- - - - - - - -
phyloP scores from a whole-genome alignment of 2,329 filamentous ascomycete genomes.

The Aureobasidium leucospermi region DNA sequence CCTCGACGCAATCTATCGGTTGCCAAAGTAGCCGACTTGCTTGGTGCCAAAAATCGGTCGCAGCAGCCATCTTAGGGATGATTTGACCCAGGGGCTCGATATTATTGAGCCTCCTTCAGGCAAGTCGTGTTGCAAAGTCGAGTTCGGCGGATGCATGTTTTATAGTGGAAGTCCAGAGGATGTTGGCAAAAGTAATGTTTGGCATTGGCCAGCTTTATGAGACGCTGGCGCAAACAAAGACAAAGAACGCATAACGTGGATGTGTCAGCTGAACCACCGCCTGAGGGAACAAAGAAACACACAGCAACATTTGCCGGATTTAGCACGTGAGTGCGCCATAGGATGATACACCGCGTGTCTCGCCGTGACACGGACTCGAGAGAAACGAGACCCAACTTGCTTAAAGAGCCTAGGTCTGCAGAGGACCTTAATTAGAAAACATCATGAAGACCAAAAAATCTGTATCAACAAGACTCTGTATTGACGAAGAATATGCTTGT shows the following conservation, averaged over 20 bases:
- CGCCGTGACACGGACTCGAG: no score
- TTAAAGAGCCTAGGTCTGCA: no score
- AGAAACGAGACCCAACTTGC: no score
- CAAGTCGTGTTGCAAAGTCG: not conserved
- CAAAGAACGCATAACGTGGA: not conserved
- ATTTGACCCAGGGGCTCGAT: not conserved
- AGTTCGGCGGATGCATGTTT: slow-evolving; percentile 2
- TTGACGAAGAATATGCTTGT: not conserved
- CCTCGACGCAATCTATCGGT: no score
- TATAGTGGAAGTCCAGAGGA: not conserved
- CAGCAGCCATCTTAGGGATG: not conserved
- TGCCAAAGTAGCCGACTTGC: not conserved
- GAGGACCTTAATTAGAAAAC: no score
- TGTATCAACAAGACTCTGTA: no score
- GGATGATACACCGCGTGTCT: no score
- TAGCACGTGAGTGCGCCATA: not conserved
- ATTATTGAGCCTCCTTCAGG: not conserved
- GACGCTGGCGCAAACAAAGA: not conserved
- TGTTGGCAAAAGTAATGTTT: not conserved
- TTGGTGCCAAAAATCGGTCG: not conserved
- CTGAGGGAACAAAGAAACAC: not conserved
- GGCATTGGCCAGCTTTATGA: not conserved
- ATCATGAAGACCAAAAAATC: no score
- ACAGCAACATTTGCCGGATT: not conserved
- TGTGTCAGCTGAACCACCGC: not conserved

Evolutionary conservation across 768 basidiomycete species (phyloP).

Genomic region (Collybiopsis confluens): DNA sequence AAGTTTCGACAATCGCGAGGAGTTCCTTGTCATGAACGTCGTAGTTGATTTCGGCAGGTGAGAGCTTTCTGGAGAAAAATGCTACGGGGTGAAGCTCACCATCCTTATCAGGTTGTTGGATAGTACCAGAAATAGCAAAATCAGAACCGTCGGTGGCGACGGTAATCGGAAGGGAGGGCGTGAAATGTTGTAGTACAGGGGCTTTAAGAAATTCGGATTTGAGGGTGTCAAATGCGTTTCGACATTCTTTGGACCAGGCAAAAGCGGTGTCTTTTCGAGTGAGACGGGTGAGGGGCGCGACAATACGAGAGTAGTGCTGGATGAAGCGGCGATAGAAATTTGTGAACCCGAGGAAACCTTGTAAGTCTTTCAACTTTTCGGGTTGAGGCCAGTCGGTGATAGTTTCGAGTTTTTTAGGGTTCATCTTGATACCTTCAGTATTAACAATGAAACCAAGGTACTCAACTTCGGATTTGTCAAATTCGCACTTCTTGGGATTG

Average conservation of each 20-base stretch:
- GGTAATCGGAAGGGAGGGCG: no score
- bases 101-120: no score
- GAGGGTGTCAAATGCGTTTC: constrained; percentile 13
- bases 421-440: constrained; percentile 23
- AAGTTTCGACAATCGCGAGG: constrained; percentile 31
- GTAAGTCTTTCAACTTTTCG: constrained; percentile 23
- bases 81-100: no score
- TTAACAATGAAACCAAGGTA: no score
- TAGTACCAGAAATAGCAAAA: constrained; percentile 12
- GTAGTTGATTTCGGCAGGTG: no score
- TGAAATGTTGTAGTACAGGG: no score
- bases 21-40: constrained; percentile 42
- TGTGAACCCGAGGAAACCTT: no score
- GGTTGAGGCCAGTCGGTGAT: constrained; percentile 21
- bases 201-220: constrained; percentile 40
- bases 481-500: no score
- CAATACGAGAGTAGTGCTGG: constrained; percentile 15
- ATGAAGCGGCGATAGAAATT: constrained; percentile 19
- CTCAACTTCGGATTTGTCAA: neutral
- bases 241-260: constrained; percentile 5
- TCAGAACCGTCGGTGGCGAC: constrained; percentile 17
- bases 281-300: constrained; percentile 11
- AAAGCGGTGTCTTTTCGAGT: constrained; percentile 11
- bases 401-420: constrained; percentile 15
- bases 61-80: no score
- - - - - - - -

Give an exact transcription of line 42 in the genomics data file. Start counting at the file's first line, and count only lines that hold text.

- bases 21-40: constrained; percentile 42